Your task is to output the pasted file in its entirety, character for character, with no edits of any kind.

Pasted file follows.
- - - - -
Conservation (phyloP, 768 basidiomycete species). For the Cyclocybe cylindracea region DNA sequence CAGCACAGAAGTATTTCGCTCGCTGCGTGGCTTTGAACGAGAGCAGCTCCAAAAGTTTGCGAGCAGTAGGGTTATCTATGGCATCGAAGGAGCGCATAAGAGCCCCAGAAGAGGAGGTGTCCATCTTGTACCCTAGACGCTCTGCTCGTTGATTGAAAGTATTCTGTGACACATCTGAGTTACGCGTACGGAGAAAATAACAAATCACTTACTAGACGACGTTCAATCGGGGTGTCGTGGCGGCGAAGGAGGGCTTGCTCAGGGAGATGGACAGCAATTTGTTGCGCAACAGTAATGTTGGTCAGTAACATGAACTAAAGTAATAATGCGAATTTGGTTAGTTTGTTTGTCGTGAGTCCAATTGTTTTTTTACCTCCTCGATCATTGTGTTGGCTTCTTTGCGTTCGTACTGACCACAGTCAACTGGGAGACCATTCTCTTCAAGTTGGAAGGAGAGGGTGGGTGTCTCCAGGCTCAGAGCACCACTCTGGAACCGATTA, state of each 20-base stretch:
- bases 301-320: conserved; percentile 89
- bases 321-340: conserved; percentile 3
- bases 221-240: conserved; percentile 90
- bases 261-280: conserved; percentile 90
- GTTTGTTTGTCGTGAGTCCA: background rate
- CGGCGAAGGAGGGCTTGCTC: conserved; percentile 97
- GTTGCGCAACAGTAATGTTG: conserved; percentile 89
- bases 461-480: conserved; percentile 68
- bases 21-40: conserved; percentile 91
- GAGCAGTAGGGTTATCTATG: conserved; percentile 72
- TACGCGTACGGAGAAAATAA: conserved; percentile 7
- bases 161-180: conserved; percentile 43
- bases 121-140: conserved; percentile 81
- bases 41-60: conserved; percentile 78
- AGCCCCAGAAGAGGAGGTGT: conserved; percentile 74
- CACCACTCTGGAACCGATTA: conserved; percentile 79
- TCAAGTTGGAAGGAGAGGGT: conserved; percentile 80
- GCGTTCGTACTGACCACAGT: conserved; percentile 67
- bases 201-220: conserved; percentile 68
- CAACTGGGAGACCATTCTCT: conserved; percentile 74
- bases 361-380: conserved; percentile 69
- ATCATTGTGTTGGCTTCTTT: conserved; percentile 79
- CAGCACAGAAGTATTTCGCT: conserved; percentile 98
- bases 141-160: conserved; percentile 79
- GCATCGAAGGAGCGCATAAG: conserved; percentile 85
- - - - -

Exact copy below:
Conservation (phyloP, 768 basidiomycete species). For the Cyclocybe cylindracea region DNA sequence CAGCACAGAAGTATTTCGCTCGCTGCGTGGCTTTGAACGAGAGCAGCTCCAAAAGTTTGCGAGCAGTAGGGTTATCTATGGCATCGAAGGAGCGCATAAGAGCCCCAGAAGAGGAGGTGTCCATCTTGTACCCTAGACGCTCTGCTCGTTGATTGAAAGTATTCTGTGACACATCTGAGTTACGCGTACGGAGAAAATAACAAATCACTTACTAGACGACGTTCAATCGGGGTGTCGTGGCGGCGAAGGAGGGCTTGCTCAGGGAGATGGACAGCAATTTGTTGCGCAACAGTAATGTTGGTCAGTAACATGAACTAAAGTAATAATGCGAATTTGGTTAGTTTGTTTGTCGTGAGTCCAATTGTTTTTTTACCTCCTCGATCATTGTGTTGGCTTCTTTGCGTTCGTACTGACCACAGTCAACTGGGAGACCATTCTCTTCAAGTTGGAAGGAGAGGGTGGGTGTCTCCAGGCTCAGAGCACCACTCTGGAACCGATTA, state of each 20-base stretch:
- bases 301-320: conserved; percentile 89
- bases 321-340: conserved; percentile 3
- bases 221-240: conserved; percentile 90
- bases 261-280: conserved; percentile 90
- GTTTGTTTGTCGTGAGTCCA: background rate
- CGGCGAAGGAGGGCTTGCTC: conserved; percentile 97
- GTTGCGCAACAGTAATGTTG: conserved; percentile 89
- bases 461-480: conserved; percentile 68
- bases 21-40: conserved; percentile 91
- GAGCAGTAGGGTTATCTATG: conserved; percentile 72
- TACGCGTACGGAGAAAATAA: conserved; percentile 7
- bases 161-180: conserved; percentile 43
- bases 121-140: conserved; percentile 81
- bases 41-60: conserved; percentile 78
- AGCCCCAGAAGAGGAGGTGT: conserved; percentile 74
- CACCACTCTGGAACCGATTA: conserved; percentile 79
- TCAAGTTGGAAGGAGAGGGT: conserved; percentile 80
- GCGTTCGTACTGACCACAGT: conserved; percentile 67
- bases 201-220: conserved; percentile 68
- CAACTGGGAGACCATTCTCT: conserved; percentile 74
- bases 361-380: conserved; percentile 69
- ATCATTGTGTTGGCTTCTTT: conserved; percentile 79
- CAGCACAGAAGTATTTCGCT: conserved; percentile 98
- bases 141-160: conserved; percentile 79
- GCATCGAAGGAGCGCATAAG: conserved; percentile 85